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Butterfly Pictures

Let’s look at some butterfly pictures from around the world!

Queen Alexandra’s birdwing

Apollo
Camberwell beauty
Blue morpho
African swallowtail
Rajah Brooke

Did you know that butterflies live on every continent except Antarctica? There may be as many as 15,000 different species of butterflies!

Enjoy these beautiful butterfly pictures, and then be sure to download our free butterfly coloring pages! We also have a fun world map activity, where children can place each butterfly on its correct continent.  

Keep reading to discover more about two butterflies from various continents.

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Monarch: A butterfly with a super migration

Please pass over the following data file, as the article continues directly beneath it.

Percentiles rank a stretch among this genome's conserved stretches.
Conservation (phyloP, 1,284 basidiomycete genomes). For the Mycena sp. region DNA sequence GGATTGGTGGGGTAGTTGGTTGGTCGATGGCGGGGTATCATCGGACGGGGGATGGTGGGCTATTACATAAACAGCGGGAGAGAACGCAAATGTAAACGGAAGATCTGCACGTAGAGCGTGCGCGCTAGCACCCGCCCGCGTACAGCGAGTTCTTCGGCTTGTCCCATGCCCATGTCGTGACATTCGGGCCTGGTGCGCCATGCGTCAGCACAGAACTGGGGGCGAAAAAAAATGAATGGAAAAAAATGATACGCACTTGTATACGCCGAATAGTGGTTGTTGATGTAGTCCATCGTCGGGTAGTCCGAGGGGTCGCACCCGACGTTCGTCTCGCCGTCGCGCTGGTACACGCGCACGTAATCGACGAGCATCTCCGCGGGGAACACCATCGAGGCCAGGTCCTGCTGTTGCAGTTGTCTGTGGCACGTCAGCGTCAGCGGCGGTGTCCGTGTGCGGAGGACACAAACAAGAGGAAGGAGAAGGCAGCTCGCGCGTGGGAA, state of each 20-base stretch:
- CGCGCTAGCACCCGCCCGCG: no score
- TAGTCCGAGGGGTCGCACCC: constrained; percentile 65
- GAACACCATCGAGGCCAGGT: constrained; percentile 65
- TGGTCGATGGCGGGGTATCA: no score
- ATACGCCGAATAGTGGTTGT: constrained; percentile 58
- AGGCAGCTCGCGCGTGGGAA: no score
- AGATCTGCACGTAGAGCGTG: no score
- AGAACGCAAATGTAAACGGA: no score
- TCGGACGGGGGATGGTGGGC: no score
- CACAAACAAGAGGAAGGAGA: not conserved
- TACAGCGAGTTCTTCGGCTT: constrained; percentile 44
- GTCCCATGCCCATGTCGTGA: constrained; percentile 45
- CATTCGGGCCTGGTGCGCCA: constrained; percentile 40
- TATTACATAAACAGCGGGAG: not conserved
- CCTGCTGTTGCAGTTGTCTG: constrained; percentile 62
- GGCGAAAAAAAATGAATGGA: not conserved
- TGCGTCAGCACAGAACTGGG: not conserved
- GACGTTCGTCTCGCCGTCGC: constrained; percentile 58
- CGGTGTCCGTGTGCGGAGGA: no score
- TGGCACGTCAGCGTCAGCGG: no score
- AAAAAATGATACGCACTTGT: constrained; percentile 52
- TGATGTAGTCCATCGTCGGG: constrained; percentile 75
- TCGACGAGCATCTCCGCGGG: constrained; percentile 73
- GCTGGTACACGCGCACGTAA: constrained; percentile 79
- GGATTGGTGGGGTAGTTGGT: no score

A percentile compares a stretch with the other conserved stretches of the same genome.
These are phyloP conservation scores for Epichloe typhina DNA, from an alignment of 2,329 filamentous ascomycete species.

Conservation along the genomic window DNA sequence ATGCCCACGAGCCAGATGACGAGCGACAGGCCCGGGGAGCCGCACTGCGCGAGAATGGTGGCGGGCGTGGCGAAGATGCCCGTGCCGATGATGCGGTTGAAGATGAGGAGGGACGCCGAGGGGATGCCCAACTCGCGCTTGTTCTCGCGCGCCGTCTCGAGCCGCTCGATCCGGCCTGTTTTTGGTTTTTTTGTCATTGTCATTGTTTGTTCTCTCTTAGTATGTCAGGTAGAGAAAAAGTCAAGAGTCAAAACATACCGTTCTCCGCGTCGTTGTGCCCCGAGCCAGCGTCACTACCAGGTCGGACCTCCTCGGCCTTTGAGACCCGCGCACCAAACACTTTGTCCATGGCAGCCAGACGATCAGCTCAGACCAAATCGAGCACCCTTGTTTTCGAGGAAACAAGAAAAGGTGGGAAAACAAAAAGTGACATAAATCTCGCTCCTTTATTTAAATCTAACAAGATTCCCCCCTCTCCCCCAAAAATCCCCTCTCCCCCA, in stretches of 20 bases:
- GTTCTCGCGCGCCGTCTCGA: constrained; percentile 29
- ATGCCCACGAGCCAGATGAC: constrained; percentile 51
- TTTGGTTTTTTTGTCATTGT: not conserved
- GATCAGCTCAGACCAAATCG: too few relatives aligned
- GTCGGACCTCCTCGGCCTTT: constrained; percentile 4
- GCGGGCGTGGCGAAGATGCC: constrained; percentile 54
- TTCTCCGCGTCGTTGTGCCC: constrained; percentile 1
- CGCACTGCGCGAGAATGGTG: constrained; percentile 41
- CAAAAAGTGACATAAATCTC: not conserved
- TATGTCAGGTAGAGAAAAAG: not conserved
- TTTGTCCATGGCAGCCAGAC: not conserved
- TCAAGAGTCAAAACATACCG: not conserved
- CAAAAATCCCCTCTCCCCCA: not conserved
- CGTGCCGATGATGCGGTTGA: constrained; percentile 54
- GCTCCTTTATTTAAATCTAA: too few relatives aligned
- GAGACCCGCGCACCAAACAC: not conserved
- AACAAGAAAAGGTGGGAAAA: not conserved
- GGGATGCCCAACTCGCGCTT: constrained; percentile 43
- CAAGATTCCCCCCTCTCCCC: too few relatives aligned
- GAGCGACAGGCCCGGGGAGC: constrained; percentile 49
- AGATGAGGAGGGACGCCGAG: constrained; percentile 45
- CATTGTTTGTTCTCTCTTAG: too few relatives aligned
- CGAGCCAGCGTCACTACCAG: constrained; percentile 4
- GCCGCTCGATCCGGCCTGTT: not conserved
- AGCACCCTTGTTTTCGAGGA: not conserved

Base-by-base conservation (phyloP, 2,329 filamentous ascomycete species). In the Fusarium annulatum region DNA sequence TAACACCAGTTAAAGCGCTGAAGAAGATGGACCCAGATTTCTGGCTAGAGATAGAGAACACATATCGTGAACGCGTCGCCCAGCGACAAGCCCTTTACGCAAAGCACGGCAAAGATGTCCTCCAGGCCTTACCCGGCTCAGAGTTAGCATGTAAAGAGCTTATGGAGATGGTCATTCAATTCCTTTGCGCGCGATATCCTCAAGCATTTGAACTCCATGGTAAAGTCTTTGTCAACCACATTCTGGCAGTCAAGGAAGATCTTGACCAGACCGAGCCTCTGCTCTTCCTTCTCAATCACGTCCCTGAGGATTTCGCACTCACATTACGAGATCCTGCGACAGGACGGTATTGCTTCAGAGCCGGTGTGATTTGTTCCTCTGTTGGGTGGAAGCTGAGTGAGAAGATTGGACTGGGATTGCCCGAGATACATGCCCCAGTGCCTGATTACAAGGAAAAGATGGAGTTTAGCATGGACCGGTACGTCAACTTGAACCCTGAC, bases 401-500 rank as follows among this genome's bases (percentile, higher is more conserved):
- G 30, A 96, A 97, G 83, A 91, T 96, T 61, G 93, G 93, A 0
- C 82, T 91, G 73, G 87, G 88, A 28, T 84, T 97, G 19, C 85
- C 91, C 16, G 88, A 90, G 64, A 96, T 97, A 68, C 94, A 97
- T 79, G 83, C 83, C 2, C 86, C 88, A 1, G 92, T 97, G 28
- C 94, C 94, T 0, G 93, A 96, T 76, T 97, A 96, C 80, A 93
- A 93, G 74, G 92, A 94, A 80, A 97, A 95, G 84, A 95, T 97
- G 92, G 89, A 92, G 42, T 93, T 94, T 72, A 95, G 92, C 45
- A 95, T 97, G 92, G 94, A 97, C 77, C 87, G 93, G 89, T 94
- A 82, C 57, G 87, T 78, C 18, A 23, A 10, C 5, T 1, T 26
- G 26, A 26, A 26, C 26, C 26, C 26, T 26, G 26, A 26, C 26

Probably the most famous butterfly in North America is the monarch butterfly. This beautiful black and orange butterfly starts life as a tiny egg on a milkweed plant, the only plant a monarch caterpillar eats. 

Once it hatches, the tiny caterpillar eats (and grows) for two straight weeks. Then it transforms into a bright green chrysalis with beautiful golden dots on it. It stays in the chrysalis for two more weeks before emerging as a butterfly.

Black swallowtail: Don’t make this one angry

When a black swallowtail caterpillar becomes frightened, it displays a scent gland that looks like a pair of horns. This gland releases a bad smell to drive away predators.

These caterpillars are sometimes called parsley caterpillars because they like to eat parsley. Black swallowtails also eat other plants from the same family, such as carrots or dill.

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Glasswing: A butterfly with see-through wings